As I walked down a narrow cobblestone street, my next obstacle was to climb the terrace of narrow winding stairs that led to his front door. A few times on my journey I had to wonder if this was really happening. It seemed like a scene right out of a movie. As I entered the doctor's office, it appeared seemingly empty and quiet except for a few buzzing flies and a TV showing a Mexican soap opera. I rang the bell to the office, and a nurse who barely spoke English greeted my friend (who would serve as a translator) and me. I showed her my wound, and she seemed very welcoming - like I had come to the right place. I was apprehensively led through a series of airy and minimalist-looking medical rooms before reaching the very back room that had a metal patient's table and surrounding medical supplies.

I was instructed to climb up on the table, and the nurse told me in her best English that "what she was about to do would hurt a little." As she began, "little" wasn't the word I would have used to describe the level of pain. She put all sorts of antibacterial solutions on the wound and then proceeded to scrub it. I am guessing the scrubbing was to get any sand or debris out, but all I could wonder was when it was going to stop. Ouch! She finally finished, and the infamous Dr. Pepe entered the room. He was a tall, older Mexican man with curly greying hair and a large yellow-toothed smile - he seemed like a nice guy. He took one look at the wound, and I agreed with his conclusion that I would need stitches, but I wasn't excited about it. He administered a shot to numb the pain and proceeded to do the stitching. I couldn't watch - I just gripped my friend's hand and the side of the table trying to hold back the tears, not because of the pain, but because the shock of the incident - and the vulnerable feeling of being in foreign place - and not fully knowing if coming to Dr. Pepe was the right decision.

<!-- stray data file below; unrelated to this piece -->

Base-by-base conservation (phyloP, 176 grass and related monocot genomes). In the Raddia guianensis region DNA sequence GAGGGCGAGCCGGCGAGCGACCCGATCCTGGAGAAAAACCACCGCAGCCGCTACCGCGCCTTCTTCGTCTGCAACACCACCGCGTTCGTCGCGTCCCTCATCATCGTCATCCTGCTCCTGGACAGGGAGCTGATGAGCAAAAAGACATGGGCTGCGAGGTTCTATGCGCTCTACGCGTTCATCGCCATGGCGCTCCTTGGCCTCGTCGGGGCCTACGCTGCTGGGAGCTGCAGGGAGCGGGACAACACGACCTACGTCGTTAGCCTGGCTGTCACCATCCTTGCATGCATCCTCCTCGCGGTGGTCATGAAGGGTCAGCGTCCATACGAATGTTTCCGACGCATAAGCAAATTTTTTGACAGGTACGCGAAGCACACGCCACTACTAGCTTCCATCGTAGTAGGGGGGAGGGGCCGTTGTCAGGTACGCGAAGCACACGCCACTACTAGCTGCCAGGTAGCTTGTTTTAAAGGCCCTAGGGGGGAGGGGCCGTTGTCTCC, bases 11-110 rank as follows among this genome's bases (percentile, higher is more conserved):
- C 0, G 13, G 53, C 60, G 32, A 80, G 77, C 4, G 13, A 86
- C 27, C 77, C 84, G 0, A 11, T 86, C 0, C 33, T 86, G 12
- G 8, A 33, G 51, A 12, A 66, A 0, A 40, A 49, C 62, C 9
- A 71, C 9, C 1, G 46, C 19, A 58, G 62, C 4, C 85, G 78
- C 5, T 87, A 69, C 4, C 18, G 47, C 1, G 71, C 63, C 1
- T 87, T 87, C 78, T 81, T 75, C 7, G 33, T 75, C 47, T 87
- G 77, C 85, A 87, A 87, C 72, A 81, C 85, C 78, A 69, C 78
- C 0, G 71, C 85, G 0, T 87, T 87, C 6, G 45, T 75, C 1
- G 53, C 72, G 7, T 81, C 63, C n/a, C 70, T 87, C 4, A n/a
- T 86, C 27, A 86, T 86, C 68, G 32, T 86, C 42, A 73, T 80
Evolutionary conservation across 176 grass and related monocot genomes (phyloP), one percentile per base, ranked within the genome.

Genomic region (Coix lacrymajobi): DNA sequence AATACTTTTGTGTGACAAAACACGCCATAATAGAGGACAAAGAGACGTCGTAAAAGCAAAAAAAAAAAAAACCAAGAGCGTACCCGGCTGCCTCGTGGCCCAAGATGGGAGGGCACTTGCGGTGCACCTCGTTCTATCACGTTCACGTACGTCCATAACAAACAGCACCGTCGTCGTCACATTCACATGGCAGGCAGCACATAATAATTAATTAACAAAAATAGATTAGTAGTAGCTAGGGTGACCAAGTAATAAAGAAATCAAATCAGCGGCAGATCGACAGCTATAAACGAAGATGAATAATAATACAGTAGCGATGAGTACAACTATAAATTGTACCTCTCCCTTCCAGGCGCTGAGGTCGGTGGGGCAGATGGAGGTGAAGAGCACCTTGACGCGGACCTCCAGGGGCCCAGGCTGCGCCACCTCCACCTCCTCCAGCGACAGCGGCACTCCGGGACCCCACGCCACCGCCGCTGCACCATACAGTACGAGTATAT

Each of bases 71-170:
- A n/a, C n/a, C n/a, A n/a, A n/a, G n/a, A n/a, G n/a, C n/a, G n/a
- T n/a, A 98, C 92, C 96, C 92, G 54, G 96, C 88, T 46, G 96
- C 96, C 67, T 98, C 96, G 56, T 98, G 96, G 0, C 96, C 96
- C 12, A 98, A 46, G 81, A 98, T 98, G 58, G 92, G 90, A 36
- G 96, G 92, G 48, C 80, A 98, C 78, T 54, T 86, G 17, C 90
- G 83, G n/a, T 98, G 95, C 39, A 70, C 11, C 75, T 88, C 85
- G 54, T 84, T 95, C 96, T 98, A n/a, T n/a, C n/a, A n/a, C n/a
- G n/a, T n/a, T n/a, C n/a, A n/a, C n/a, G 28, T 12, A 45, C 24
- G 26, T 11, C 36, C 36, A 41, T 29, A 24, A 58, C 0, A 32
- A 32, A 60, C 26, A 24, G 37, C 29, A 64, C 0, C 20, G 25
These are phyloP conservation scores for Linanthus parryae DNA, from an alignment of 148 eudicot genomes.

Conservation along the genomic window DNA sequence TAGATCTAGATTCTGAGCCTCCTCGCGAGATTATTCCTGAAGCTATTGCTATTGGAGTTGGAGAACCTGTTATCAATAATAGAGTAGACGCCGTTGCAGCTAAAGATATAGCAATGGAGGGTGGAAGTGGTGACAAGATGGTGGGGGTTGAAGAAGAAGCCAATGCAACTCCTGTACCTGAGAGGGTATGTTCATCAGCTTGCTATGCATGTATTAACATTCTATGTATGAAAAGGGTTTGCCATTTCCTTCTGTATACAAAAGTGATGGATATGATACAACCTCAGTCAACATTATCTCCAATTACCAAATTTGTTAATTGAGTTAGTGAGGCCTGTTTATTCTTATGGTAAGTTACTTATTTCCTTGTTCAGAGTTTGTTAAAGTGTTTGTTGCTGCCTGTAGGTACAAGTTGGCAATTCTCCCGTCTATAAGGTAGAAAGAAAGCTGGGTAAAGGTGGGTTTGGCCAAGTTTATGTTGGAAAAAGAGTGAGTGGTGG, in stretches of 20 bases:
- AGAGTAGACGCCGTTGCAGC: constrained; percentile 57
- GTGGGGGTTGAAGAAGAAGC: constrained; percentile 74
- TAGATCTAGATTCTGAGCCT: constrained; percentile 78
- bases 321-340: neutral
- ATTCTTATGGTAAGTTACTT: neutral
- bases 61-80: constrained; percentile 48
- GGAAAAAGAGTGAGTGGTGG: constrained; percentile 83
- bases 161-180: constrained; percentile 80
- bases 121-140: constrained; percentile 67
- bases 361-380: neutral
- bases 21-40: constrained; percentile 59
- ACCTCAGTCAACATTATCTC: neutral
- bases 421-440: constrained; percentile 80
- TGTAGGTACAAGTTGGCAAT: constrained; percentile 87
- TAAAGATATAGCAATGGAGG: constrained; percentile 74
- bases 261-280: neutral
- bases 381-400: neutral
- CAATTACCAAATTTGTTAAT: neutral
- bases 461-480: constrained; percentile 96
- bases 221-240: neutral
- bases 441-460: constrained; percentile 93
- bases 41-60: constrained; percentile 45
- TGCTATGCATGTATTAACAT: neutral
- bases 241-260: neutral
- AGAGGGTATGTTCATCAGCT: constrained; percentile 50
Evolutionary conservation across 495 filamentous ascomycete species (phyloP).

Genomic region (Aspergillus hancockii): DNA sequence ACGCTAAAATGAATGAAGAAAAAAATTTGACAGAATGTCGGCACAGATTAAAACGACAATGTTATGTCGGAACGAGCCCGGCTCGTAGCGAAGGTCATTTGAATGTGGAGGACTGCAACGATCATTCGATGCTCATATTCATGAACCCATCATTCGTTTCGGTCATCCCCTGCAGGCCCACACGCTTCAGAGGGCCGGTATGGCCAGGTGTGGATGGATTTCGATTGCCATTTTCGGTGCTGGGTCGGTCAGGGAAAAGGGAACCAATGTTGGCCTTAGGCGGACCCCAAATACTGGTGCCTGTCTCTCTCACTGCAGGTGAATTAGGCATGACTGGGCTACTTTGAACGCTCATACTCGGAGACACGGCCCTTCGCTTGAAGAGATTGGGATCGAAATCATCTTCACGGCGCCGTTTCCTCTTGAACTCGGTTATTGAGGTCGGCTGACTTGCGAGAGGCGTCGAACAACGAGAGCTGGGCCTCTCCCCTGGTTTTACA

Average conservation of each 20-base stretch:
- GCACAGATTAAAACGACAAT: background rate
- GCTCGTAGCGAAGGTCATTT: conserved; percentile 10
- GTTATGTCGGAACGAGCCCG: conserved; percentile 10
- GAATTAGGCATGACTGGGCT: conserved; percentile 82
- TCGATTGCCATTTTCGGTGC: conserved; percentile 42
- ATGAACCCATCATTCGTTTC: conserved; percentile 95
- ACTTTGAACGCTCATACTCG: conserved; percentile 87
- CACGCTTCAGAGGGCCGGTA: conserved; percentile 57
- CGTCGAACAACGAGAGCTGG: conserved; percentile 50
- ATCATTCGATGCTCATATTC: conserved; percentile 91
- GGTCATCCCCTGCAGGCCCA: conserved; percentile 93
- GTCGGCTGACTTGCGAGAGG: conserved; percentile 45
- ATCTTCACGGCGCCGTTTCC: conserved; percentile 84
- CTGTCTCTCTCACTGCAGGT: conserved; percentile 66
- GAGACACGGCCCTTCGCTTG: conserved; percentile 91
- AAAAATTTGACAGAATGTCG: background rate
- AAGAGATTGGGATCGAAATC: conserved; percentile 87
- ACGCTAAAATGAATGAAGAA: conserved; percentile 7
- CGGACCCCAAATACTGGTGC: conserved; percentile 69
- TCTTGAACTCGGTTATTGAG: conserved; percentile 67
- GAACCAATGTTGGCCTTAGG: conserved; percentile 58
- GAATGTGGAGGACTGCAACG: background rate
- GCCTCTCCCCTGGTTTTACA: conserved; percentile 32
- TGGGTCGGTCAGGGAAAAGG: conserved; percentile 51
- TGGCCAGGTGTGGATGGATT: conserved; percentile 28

The procedure was quick, and before I knew it Dr. Pepe had me all sutured up and bandaged. He gave me a packet of pills for the pain (I think - it was a packet of pills in a foil strip), and a prescription for antibiotics. The fee was only 300 pesos which amounts to about 30 US dollars. I could only think of what this would have cost in the US! I was instructed to come back the next day as a follow-up and stay out of the water for at least a week. I left the office, thanked Dr. Pepe, and headed to the local pharmacist to get my prescription filled.

As I limped away, I looked at the receipt and my prescription paper. On the top of the papers were Dr. Pepe's full medical name, which translated to Dr. Pepe Medical Gynecologist. I had to take a few glances just to make sure I was reading correctly. Had I really just gotten stitched up by a gynecologist? All I could do was laugh; this was turning more comical by the minute. I figured he must do a lot of suturing in his line of work, so I was confident I had received good medical care in Mexico, from Dr. Pepe the gynecologist.

Trauma and First Aid Quiz: Test Your Medical IQ